February 2020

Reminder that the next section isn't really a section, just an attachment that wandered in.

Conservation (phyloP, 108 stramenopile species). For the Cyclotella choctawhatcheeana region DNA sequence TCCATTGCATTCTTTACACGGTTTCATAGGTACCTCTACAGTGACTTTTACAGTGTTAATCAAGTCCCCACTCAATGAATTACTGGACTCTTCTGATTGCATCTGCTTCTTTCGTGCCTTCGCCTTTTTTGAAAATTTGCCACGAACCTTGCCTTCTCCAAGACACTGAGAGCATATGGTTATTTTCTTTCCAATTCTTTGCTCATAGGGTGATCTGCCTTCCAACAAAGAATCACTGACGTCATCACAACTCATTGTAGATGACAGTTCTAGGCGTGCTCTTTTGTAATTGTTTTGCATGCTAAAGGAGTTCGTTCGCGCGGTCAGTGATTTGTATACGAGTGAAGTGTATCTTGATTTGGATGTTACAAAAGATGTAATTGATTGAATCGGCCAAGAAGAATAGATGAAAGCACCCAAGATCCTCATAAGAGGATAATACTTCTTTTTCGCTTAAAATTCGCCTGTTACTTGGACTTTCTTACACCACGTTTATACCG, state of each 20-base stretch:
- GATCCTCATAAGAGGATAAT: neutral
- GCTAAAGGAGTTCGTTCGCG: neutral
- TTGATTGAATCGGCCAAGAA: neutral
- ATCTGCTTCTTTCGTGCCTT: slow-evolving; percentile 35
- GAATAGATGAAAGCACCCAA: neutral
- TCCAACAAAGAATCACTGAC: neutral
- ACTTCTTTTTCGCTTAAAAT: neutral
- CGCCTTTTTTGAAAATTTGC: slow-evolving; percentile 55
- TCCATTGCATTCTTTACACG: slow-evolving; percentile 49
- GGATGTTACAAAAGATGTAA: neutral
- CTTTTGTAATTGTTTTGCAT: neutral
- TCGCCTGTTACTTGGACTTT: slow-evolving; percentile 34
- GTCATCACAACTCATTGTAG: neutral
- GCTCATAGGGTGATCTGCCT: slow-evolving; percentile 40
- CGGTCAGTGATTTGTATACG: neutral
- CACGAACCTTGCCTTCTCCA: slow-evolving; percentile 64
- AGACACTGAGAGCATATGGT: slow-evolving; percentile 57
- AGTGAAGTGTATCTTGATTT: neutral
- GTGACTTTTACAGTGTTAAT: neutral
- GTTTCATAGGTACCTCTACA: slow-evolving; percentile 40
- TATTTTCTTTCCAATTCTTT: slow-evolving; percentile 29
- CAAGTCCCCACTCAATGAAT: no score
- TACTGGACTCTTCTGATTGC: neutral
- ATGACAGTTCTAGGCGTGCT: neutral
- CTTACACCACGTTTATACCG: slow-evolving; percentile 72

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50 | F E B R U A R Y 2 0 2 0 École J.E. Lapointe School Modernization P H OTO G R A P H Y + R EN D ER I N G CO U RT E SY J EN - CO L CO N S T RU C T I O N LT D. ÉCOLE J.E. LAPOINTE SCHOOL MODERNIZATION by ROBIN BRUNET A s far as Marla Tonita is con- cerned, clear communication and persistence were vital ingredients in the successful modern- ization of the school of which she is the principal: École J.E. Lapointe School (EJELS) in Beaumont, Alberta. She explains: "These factors were important to the construction process, since the school had to remain func- tionable. But clear communication was also vital to the design process, because the stakeholders had clear ideas about what EJELS required and Group2 brought considerable exper- tise to this project." Built in the 1970s, EJELS is a main- stay of learning in Beaumont, but its last upgrade was in the 1980s. "As many as 600 students attend the school, and due to space issues the stage and music rooms had been par- titioned into multiple classrooms, and a class had even been created with partitions in the learning commons," says Bill Romanchuk, superintendent, Black Gold School Division. Not only was an expansion and makeover required, EJELS was tar- geted to be repurposed from a Grade five to nine learning facility to a Junior High Grade seven to nine. "This meant existing components such as our gym would no longer be appropriate for the new age group," says Tonita. Conversations about converting EJELS began eight years ago. "A lot of ideas were kicked back and forth, but the project began in earnest four years ago when we received government approval to upgrade the school and we engaged Group2," says Romanchuk. The architects and stakeholders embarked on a collaboration whereby major portions of the school's interior would be relocated and repurposed. The two most noticeable components were the new gym and learning com- mons, the former of which was placed on the opposite side of the facility, and the latter of which was reori- ented in a different position relative to the main entrance (and which would be adjoined by a new administration area). Group2 reconverted the old gym into a music room and arts and theatre space; it also brought natural light into this voluminous area with clerestory windows around the upper perimeter. Tonita says, "Group2 was mindful of our request to bring as much natu- ral light into the building as possible." This was accomplished by the use of clerestory windows and the addition of new windows in previously poorly lit areas such as the construction lab, which would also receive a new ceiling and millwork. Walls were knocked down for better flow and to accommodate flex spaces in keeping with 21st-century learn- ing principles. As for the exterior, new facia and siding in the form of ribbed gunmetal grey metal sheeting were chosen for durability and elegance. But the real showcase of the exterior was the landscaping. Romanchuk explains, "Multiple areas were expanded and recon- figured to create a much more welcoming appearance. The walkway to the school was designed to be much larger and allow students and staff to approach from two different points. The design also called for the planting of new trees and shrubbery, and the installation of benches. Capping this was a beautiful wrought iron orna- mental fence, which would also help direct pedestrian traffic." Jen-Col Construction broke ground in July of 2017, having worked closely with school staff and Black Gold to determine a sequence of construction that would allow students to navi- gate safely throughout the premises. "Every area of the school was either upgraded, reconfigured, repurposed, or altered in some way," says chief operating officer Sheldon Lee. Project manager Aidan Hillier adds, "The work was extensive. For example, the old parking had to be remediated, new below-ground services were installed along with curbs, access points, and so forth. "Fortunately, we were able to retain some beautiful old elements, includ- ing the wooden beams in the old gym and a portion of the terrazzo tile floor beyond the main corridor." Elsewhere, old modulars were replaced by new ones that adhere to Alberta Infrastructure standards. In addition to mechanical, elec- trical, structural, and civil services, Arrow Engineering delivered energy modelling design and consultation for the implementation of a 52kW solar photovoltaic micro-generation sys- tem on the new gym roof. Educational components were included such as energy dashboards in the main lobby to stream real-time electrical PV gen- eration values. With École J.E. Lapointe School receiving occupancy in January of this year, Tonita reiterates that the expertise of the architects and build- ers was enhanced by "clear, constant, and positive communication. This was vital in encouraging everyone to per- form at peak, in keeping everyone safe, and leading to a truly beautiful new learning facility that will serve the community for many years to come." A LOCATION 4801 – 55 Avenue, Beaumont, Alberta OWNER /DEVELOPER Black Gold School Division ARCHITECT Group2 GENER AL CONTR ACTOR Jen-Col Construction Ltd. STRUCTUR AL /MECHANICAL / ELECTRICAL CONSULTANT Arrow Engineering L ANDSCAPE ARCHITECT Design North Landscape Architecture TOTAL SIZE 6,090 square metres TOTAL COST Undisclosed Jen-Col_AWARD_0220.indd

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